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Billings Montana

Billings Montana

Billings Montana

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If you are looking for a fulfilling place where life is beautiful, breathe easy, and in which you can find happiness, then you should try Billings Montana. This region is not without its challenges and problems, but the beauty it has to offer is so unparalleled that you won’t regret a visit.

Billing

Attractions in and around Billings include Zoo Montana, Yellowstone Art Museum, Pompey's Pillar, Pictograph Cave, Chief Plenty Coups State Park. Little Bighorn Battlefield National Monument, Bighorn Canyon National Recreation Area, Red Lodge Mountain Resort, the Beartooth Highway,which connects Red Lodge and Yellowstone National Park. The northeast entrance to Yellowstone National Park is a little over 100 miles from Billings.

The downtown core and much of the rest of Billings is in the Yellowstone Valley, a canyon carved out by the Yellowstone River. Around 80 million years ago, the Billings area was on the shore of the Western Interior Seaway. The sea deposited sediment and sand around the shoreline. As the sea retreated, it left a deep layer of sand. Over millions of years, this sand was compressed into stone known as Eagle Sandstone. Over the last million years the river has carved its way down through this stone to form the canyon walls known as the Billings Rimrocks or the Rims. (Source: en.wikipedia.org)

Town

Coulson was a rough town of dance halls and saloons and not a single church. The town needed a sheriff and the famous mountain man John "Liver-Eating" Johnson took the job. Many disagreements were settled with a gun in the coarse Wild West town. Soon a graveyard was needed and Boothill Cemetery was created. It was called Boothill because most of the people in it were said to have died with their boots on. Today, Boothill Cemetery sits within Billings' city limits and is the only remaining physical evidence of Coulson's existence.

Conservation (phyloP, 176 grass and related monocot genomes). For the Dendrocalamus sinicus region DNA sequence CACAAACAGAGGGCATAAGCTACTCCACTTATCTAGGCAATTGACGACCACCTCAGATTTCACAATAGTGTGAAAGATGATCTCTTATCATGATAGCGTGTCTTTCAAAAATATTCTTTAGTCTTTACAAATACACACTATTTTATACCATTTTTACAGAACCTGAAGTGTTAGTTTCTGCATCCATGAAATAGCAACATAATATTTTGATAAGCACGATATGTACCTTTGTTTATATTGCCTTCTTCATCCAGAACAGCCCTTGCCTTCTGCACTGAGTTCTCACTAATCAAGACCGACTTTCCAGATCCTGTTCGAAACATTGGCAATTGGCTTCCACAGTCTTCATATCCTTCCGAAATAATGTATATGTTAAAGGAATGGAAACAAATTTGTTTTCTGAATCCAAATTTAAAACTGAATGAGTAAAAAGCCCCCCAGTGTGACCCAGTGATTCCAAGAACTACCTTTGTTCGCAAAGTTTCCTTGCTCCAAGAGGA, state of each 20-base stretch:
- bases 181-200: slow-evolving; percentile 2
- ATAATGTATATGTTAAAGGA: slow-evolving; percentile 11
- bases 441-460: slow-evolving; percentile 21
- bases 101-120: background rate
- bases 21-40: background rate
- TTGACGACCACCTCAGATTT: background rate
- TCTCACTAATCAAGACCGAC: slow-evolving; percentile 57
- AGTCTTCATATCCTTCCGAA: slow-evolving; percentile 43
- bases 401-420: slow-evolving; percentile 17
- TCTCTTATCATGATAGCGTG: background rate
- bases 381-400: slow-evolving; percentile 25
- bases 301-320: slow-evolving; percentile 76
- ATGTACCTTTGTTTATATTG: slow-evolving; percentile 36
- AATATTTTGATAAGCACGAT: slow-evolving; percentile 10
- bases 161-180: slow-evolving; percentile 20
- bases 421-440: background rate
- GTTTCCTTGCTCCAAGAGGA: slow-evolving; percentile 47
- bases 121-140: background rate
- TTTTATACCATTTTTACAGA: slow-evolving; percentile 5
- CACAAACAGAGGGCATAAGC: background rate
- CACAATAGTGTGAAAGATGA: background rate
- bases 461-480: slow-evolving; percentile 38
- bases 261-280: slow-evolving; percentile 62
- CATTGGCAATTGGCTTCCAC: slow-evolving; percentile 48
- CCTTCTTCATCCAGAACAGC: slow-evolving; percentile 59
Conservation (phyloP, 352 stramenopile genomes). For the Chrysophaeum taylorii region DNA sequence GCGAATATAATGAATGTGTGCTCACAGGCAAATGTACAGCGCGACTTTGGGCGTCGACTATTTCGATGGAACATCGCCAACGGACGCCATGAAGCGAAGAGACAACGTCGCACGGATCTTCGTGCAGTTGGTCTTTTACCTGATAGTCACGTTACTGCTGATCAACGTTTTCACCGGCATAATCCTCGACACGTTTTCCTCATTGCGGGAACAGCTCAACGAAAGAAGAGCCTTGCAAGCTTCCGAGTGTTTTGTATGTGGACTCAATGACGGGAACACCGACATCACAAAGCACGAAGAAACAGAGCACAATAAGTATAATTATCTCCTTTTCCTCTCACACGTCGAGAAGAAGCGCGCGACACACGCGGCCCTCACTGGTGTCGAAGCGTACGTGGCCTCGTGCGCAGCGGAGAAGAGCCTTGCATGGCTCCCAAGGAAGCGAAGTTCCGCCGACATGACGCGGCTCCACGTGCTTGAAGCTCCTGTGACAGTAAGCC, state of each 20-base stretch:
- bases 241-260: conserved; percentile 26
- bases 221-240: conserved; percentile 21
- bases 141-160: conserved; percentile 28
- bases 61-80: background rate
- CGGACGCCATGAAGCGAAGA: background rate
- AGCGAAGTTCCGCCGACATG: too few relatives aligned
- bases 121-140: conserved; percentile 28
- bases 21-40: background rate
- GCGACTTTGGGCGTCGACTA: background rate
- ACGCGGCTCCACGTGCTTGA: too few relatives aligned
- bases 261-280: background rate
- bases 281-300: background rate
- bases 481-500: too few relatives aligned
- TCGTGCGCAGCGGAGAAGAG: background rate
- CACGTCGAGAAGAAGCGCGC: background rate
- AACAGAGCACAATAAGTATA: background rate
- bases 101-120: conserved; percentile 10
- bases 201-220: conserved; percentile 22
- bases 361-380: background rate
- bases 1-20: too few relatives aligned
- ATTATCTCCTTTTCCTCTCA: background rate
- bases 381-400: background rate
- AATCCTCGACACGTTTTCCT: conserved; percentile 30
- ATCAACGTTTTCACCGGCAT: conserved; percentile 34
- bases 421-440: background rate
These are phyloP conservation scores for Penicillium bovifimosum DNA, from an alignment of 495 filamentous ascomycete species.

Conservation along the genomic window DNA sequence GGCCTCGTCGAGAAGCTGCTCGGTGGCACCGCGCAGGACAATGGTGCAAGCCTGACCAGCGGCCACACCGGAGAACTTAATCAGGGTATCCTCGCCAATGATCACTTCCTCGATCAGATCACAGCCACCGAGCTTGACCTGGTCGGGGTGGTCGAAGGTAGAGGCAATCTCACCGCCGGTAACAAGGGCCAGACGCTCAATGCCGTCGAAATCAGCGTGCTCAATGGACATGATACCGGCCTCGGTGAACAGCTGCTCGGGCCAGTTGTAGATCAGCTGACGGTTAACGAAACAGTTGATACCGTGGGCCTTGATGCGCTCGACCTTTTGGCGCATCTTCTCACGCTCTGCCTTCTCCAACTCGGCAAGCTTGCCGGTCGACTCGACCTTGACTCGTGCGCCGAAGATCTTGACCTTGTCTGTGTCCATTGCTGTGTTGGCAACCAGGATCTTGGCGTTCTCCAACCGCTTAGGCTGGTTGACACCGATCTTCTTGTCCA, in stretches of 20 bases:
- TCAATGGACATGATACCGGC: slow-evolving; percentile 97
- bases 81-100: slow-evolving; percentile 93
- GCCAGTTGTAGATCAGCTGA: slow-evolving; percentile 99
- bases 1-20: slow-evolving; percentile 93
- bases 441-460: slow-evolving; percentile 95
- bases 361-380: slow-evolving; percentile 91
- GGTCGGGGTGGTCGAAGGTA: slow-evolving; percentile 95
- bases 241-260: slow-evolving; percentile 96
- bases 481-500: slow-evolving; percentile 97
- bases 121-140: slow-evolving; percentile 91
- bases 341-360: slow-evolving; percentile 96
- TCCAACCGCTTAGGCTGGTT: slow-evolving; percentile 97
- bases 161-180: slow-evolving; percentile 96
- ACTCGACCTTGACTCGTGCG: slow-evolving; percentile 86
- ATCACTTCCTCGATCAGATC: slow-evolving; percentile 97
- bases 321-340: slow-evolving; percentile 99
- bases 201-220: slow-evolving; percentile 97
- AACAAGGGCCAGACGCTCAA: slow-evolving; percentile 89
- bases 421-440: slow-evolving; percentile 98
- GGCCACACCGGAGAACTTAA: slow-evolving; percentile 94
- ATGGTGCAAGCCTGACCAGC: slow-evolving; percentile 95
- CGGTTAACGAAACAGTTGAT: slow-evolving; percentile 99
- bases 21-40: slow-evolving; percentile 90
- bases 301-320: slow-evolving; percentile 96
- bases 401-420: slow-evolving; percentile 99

When the railroad came to the area, Coulson residents were sure the town would become the railroads hub and Coulson would soon be the Territories largest city. The railroad only had claim to odd sections and it had two sections side-by-side about two miles west of Coulson. Being able to make far more money by creating a new town on these two sections the railroad decided to create the new town of Billings, the two towns existed side by side for a short time with a trolley even running between them. However, most of Coulson's residents moved to the new booming town of Billings. In the end Coulson faded away with the last remains of the town disappearing in the 1930s. Today Coulson Park, a Billings city park, sits on the river bank where Coulson once was. (Source: en.wikipedia.org)

 

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